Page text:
September 19, 2007 / 2:28 PM / in 10 years

USSR still alive on Internet and won't go quietly

<p>A man looks at computer screens in Moscow in a 2004 file photo. Russian Internet enthusiasts are locked in a tussle with an international body over a relic of the Soviet past -- the .su domain name assigned to the country just before the Soviet Union collapsed.Alexander Natruskin</p>

MOSCOW (Reuters) - Russian Internet enthusiasts are locked in a tussle with an international body over a relic of the Soviet past -- the .su domain name assigned to the country just before the Soviet Union collapsed.

The U.S.-based body that oversees the World Wide Web's structure, ICANN, says the name is out of date and wants to kill it off. But thousands of Internet users still use the suffix -- in part for its nostalgia value -- and are fighting to save it.

Though nearly 16 years have passed since the end of the Soviet Union, .su is increasingly popular with businesses, clubs and political groups and Russian lobbyists on Wednesday said they had started negotiations with ICANN to keep it.

"We want to try and save it," Alexei Platonov, director of the independent Russian Institute of Public Networks, which promotes technology use, said at a news briefing.

"First there is the community and secondly there is also the history of the domain name ... It's original and offers Web site names that other domains don't have any more," Platonov said.

The .su domain name was assigned to the Soviet Union as its country code on September 19, 1990 at the start of the internet revolution. The Soviet Union ceased to exist 15 months later.

The .ru domain assigned to Russia after the Soviet Union fell apart is by far the most popular domain name for Russians but people continue to register the .su the domain name.

Figures released by the .su lobbyists show there are nearly 10,000 registered Web sites with the domain name and around 1,500 new ones have been added this year.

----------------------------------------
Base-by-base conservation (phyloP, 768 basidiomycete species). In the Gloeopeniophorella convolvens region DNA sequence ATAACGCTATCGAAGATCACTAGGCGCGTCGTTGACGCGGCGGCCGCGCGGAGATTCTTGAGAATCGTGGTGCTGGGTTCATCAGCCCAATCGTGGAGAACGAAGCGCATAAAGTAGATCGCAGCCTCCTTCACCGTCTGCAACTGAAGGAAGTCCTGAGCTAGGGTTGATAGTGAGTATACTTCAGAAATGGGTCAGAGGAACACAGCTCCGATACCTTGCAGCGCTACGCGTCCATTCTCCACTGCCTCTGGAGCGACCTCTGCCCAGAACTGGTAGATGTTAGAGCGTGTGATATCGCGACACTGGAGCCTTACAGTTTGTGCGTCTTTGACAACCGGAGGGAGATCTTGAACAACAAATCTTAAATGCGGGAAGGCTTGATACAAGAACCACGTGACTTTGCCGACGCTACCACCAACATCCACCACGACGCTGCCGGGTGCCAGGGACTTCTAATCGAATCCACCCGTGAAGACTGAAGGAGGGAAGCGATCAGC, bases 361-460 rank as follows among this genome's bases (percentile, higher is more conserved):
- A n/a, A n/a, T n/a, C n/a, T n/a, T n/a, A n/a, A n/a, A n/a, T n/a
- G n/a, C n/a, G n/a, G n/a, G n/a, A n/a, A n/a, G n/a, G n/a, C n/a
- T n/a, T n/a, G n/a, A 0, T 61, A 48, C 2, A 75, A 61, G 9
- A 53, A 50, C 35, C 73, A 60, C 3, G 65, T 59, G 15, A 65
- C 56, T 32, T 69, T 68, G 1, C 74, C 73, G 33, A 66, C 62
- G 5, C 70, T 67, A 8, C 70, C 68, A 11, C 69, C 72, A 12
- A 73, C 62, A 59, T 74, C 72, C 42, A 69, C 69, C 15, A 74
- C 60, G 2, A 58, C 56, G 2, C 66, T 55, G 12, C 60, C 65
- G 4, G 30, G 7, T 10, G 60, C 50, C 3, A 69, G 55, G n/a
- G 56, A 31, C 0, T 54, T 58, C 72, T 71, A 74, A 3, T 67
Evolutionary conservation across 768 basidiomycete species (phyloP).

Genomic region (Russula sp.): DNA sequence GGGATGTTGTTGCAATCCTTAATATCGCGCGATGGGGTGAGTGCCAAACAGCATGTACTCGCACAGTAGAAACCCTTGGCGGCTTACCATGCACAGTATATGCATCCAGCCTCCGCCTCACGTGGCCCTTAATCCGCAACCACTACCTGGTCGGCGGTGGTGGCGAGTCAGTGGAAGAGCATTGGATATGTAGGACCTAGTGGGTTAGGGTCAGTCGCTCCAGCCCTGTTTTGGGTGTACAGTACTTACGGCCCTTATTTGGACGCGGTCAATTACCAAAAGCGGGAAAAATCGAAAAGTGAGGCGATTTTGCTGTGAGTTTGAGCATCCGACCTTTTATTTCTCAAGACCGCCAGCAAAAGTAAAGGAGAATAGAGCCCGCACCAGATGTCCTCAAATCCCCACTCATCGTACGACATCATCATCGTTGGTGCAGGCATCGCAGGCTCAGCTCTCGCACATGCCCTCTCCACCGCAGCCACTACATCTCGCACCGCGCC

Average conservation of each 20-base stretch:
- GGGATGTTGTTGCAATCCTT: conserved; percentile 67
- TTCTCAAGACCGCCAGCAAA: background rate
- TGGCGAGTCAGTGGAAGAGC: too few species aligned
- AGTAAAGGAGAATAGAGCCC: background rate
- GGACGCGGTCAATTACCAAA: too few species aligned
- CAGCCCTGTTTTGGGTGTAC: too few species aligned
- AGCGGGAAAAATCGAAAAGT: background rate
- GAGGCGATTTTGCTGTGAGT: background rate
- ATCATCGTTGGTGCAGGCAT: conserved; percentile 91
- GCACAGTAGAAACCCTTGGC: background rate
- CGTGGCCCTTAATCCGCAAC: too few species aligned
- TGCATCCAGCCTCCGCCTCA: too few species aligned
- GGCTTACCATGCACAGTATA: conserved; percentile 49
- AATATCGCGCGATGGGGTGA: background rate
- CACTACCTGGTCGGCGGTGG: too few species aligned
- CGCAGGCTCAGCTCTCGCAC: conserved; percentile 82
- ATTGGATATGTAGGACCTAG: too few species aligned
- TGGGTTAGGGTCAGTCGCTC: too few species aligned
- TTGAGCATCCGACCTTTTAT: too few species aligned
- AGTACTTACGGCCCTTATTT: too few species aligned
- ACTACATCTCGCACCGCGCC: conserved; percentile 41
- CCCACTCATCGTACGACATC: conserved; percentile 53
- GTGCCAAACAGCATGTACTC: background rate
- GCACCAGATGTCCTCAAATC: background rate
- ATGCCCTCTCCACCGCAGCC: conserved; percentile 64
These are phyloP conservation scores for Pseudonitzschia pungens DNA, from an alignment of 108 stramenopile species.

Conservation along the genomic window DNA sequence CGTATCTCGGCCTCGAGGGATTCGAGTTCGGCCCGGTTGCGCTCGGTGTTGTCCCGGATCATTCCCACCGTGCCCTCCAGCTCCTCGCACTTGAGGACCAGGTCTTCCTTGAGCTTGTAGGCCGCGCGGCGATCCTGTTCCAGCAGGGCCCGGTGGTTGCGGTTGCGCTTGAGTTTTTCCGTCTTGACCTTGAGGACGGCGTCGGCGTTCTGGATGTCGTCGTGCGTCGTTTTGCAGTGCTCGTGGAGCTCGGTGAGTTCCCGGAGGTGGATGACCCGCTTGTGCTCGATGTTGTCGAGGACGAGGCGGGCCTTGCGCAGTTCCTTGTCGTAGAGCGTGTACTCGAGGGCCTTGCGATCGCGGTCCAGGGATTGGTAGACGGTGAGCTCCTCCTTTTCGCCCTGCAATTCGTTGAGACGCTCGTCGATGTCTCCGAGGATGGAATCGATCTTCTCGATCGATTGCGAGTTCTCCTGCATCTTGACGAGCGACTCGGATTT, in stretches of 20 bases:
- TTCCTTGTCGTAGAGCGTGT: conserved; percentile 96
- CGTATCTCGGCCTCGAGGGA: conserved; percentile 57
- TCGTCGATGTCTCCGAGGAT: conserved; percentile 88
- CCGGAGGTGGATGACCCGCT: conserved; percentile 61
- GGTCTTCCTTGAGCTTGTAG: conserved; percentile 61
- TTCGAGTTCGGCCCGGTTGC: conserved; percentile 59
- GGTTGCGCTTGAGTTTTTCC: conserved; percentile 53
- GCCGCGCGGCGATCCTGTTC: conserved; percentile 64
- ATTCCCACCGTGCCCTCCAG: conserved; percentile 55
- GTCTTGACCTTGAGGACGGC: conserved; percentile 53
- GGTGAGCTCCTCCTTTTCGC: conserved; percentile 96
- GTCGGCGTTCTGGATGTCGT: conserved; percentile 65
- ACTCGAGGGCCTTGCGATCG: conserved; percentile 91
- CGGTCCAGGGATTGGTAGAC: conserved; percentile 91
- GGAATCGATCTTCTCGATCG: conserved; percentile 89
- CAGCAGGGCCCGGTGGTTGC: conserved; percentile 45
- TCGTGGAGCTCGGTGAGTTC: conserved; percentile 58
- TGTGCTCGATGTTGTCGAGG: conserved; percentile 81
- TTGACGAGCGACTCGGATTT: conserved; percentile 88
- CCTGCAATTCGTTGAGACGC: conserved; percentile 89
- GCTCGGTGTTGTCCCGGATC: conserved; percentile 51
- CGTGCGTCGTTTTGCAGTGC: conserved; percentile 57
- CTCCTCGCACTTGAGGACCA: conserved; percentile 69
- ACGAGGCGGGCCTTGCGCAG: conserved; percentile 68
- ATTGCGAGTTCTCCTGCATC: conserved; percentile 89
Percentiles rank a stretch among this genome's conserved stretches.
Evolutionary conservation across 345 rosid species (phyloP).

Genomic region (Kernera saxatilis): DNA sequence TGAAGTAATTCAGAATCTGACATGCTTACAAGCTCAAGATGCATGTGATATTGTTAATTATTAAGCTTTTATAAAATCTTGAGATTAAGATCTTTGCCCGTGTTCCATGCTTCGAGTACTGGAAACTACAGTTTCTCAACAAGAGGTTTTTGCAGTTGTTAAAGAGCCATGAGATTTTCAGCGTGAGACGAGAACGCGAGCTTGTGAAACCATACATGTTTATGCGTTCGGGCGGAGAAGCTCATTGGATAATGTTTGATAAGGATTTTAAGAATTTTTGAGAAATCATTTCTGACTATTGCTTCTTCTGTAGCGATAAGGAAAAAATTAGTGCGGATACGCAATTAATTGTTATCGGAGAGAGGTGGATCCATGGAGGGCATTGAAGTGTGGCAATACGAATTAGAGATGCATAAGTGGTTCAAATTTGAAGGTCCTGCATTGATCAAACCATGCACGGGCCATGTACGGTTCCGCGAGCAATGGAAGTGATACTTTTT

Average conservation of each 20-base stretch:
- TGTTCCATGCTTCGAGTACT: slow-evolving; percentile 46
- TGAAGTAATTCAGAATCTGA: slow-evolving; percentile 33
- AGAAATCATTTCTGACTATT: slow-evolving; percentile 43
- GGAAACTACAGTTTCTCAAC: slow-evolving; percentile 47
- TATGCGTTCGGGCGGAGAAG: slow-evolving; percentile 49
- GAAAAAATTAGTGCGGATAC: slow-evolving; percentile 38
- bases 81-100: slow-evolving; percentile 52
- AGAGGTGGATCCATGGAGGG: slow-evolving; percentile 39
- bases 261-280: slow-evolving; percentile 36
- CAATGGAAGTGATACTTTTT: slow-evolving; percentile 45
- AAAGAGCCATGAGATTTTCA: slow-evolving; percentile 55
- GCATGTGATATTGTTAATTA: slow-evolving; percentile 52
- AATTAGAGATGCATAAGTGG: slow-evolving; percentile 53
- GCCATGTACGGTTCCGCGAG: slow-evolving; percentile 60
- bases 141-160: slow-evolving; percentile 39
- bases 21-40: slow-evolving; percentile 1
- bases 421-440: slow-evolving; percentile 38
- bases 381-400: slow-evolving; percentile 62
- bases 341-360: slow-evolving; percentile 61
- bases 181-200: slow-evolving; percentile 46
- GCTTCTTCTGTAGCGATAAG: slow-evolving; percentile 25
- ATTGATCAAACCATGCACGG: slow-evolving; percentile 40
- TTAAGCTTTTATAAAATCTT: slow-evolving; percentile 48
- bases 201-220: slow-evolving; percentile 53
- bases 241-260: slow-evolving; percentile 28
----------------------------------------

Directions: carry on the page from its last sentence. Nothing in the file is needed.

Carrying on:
ICANN, or Internet Corporation for Assigned Names and Numbers, say it is tackling the .su name as part of its drive to clean the internet of seemingly outdated domain names.

Countries' domain names are designated according to an international list called ISO 3166-1 which holds two letter codes for every nation.

As the Soviet Union is no longer on the list, the .su domain should be scrapped just as .cs died after Czechoslovakia split into the Czech republic and Slovakia in 1993, ICANN has said.

After Zaire changed its name in 1997 to the Democratic Republic of the Congo, the .zr domain name was also scrapped.

"In 1992 it (.su) was taken off the ISO list and since that day it has been at odds with the ISO standard," Kim Davies from ICANN told Reuters in a telephone interview from Los Angeles earlier this year.

"Our primary aim is to maintain the stability of the internet."

Russian .su lobbyists, who are independent from the government, pointed out though that other two letter country domain names not on the ISO 3166-1 list are being used.

These include Britain's .uk for the United Kingdom which gained prominence over the list's .gb for Great Britain.

But the Russian campaigners say there is no danger of an Internet Cold War breaking out over the issue.

"I have to stress relations are friendly," said Alexei Soldatov, head of the Fund for the Development of the Internet, a Russian non-governmental group.

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